Homosexuality in the New Testament
Before we look at another argument that gays often make, let's take a look at a healing that Jesus did:
"Now there is in Jerusalem near the Sheep Gate a pool, which in Aramaic is called Bethesda and which is surrounded by five covered colonnades. Here a great number of disabled people used to lie--the blind, the lame, the paralyzed. One who was there had been an invalid for thirty-eight years. When Jesus saw him lying there and learned that he had been in this condition for a long time,
he asked him, "Do you want to get well?"
"Sir," the invalid replied, "I have no one to help me into the pool when the water is stirred. While I am trying to get in, someone else goes down ahead of me."
Then Jesus said to him, "Get up! Pick up your mat and walk." At once the man was cured; he picked up his mat and walked.
The day on which this took place was a Sabbath, and so the Jews said to the man who had been healed, "It is the Sabbath; the law forbids you to carry your mat." But he replied, "The man who made me well said to me, 'Pick up your mat and walk.'" So they asked him, "Who is this fellow who told you to pick it up and walk?" The man who was healed had no idea who it was, for Jesus had slipped away into the crowd that was there. Later Jesus found him at the temple and said to him, "See, you are well again.
Stop sinning or something worse may happen to you."
The man went away and told the Jews that it was Jesus who had made him well." (John 5:2-15)
Throughout the Gospels, Jesus
healed those who wanted to be healed, and He never refused to heal anyone for being a sinner (for proof, I invite you to see my article called
Every Example of Healing in the New Testament).
In the passage above, Jesus asked a man if he wanted to be healed, and then Jesus healed the man. Notice that Jesus told the man to "stop sinning" or else something worse might happen to him. In other words, Jesus knew that this man was a sinner, yet Jesus healed him anyway. With that in mind, let's look at a passage which gays sometimes use to "prove" that Jesus condoned a homosexual relationship:
"There a centurion's servant, whom his master
in the Greek], was sick and about to die. The centurion heard of Jesus and sent some elders of the Jews to him, asking him to come and heal his servant. When they came to Jesus, they pleaded earnestly with him, "This man deserves to have you do this, because he loves our nation and has built our synagogue." So Jesus went with them. He was not far from the house when the centurion sent friends to say to him: "Lord, don't trouble yourself, for I do not deserve to have you come under my roof. That is why I did not even consider myself worthy to come to you. But say the word, and my servant will be healed. For I myself am a man under authority, with soldiers under me. I tell this one, 'Go,' and he goes; and that one, 'Come,' and he comes. I say to my servant, 'Do this,' and he does it." When Jesus heard this, he was amazed at him, and turning to the crowd following him, he said, "I tell you, I have not found such great faith even in Israel." Then the men who had been sent returned to the house and found the servant well." (Luke 7:2-10)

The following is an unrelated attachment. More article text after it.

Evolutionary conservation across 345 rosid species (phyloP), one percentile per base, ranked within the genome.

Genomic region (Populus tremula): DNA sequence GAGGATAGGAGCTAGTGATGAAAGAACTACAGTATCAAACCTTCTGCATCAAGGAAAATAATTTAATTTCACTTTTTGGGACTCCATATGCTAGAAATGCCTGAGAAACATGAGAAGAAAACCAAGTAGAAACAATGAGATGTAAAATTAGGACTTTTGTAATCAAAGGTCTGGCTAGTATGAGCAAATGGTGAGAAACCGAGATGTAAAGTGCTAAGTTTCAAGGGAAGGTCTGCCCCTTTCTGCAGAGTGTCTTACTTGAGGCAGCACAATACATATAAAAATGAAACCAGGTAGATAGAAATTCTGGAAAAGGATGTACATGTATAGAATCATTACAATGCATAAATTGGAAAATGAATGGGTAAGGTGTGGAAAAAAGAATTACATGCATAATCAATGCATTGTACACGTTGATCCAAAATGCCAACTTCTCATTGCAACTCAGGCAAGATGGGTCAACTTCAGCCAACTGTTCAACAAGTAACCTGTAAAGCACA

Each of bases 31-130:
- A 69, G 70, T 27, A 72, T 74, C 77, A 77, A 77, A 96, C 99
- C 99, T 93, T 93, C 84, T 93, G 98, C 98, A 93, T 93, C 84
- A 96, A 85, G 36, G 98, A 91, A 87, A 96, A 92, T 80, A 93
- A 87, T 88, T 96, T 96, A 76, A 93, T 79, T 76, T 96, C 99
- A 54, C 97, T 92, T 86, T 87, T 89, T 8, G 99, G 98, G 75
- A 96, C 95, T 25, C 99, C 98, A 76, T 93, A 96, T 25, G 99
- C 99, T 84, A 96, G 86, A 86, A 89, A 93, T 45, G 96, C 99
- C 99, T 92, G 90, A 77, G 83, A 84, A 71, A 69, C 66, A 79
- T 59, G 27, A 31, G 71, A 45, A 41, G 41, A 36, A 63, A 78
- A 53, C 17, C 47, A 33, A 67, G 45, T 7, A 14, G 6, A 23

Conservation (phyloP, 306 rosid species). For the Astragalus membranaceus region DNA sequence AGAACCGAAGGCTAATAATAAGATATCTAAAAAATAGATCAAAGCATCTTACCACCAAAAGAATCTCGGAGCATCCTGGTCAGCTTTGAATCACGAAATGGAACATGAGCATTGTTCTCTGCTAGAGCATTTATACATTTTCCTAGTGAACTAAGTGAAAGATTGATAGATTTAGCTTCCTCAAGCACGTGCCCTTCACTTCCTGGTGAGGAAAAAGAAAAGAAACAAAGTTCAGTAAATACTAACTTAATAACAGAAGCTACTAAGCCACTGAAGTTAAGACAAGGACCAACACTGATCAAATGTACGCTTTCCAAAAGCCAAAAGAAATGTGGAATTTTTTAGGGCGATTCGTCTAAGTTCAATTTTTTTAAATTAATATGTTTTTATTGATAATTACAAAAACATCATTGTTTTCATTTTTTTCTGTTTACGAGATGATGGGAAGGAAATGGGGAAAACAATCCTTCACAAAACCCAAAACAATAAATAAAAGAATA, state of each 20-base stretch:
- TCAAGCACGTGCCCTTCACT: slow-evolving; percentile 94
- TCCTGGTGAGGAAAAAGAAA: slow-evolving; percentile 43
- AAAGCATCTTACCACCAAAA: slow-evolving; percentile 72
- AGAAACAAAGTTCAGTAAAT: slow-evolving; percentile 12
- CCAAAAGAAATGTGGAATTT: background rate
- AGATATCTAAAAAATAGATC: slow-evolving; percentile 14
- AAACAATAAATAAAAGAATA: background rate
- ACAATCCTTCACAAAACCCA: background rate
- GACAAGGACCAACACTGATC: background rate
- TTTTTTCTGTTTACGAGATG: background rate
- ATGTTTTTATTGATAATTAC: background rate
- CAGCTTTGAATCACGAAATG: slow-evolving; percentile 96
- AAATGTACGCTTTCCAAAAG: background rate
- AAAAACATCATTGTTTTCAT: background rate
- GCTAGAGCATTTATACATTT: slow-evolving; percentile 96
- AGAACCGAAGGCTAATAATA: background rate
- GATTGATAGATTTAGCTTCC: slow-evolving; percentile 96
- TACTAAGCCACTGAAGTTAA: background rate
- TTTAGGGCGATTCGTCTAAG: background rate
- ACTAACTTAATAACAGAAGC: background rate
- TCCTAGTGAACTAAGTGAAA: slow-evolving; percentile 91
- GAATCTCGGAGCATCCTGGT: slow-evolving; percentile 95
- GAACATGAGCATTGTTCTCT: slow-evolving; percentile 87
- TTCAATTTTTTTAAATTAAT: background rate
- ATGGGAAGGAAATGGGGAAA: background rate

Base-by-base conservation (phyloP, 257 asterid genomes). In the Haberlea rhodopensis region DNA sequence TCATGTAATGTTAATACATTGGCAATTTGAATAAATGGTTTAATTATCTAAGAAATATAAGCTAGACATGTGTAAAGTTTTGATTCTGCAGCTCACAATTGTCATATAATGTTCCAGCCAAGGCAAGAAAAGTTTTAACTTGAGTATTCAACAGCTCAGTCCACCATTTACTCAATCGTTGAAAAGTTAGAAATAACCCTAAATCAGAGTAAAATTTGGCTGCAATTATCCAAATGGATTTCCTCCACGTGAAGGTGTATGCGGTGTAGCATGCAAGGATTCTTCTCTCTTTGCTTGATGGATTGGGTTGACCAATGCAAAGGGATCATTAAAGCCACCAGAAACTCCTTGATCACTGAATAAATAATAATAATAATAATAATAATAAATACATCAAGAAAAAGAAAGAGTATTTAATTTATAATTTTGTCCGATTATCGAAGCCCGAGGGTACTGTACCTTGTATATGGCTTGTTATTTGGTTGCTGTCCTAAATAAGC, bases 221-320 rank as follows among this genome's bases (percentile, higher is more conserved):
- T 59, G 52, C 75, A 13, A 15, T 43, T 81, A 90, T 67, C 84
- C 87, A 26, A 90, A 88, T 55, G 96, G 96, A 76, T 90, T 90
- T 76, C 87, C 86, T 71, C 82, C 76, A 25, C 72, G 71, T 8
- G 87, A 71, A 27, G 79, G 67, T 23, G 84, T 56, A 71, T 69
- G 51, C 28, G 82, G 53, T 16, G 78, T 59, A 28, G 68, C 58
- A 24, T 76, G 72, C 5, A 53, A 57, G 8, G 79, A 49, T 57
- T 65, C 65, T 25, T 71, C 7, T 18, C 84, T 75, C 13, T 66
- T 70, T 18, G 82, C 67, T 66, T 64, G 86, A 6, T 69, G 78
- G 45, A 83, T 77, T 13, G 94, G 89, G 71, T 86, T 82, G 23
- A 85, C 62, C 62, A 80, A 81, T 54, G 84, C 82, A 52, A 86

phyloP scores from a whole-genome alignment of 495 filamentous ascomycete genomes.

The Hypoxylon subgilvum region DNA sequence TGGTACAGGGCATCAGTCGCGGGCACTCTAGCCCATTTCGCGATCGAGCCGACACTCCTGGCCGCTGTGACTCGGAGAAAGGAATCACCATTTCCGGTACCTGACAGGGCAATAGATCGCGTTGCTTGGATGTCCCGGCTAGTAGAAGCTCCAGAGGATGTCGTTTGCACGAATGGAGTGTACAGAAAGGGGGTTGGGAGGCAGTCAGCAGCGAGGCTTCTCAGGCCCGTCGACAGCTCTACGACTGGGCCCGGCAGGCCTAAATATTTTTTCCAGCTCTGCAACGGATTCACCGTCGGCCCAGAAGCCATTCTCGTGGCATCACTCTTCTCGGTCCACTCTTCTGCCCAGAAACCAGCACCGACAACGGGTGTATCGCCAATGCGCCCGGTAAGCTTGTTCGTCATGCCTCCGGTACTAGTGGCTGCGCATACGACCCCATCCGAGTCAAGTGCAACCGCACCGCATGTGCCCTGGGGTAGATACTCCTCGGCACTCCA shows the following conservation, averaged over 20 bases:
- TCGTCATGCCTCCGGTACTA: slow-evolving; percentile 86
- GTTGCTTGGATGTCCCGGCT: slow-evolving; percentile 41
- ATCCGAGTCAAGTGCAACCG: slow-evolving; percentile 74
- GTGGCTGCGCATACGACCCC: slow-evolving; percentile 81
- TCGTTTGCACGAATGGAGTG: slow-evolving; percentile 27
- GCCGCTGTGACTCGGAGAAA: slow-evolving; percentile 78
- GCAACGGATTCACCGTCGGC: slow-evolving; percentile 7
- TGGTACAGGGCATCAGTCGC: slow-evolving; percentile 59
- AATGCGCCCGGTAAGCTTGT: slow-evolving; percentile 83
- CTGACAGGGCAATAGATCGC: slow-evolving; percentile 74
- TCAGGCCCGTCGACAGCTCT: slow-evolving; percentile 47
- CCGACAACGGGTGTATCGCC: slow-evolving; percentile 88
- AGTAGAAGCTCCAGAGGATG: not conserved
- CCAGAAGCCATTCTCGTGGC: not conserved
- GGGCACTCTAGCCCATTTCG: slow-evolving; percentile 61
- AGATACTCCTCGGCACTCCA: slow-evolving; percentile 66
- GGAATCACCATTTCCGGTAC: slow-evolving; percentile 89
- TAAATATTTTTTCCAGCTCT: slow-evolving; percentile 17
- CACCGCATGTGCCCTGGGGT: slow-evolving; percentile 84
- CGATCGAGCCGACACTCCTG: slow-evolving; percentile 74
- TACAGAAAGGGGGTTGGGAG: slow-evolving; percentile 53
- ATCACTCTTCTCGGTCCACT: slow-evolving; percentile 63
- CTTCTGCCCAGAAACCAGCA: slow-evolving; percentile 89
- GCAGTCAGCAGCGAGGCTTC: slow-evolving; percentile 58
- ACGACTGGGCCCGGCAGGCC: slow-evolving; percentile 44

Gays sometimes say that the centurion and his servant were involved in a homosexual relationship of some kind, and that Jesus obviously approved of this homosexual relationship because Jesus healed the servant. According to this argument, if homosexuality is a sin then Jesus should have rebuked the centurion and refused to heal the servant. However, Jesus
refused to heal people because of their sins (as we just saw), so it would be incorrect to assume that Jesus approved of a homosexual relationship just because He healed one of the partners. Another problem with this argument is that there is no Scriptural evidence that the centurion and his servant were involved in any kind of homosexual relationship at all. Gays say that the servant was "precious" and "dear" to the centurion (based on the Greek word
in the passage above), but this Greek word does not mean that they had a homosexual relationship. Notice that apart from the passage above, this Greek word is used four more times in the New Testament:
"When someone invites you to a wedding feast, do not take the place of honor, for a person more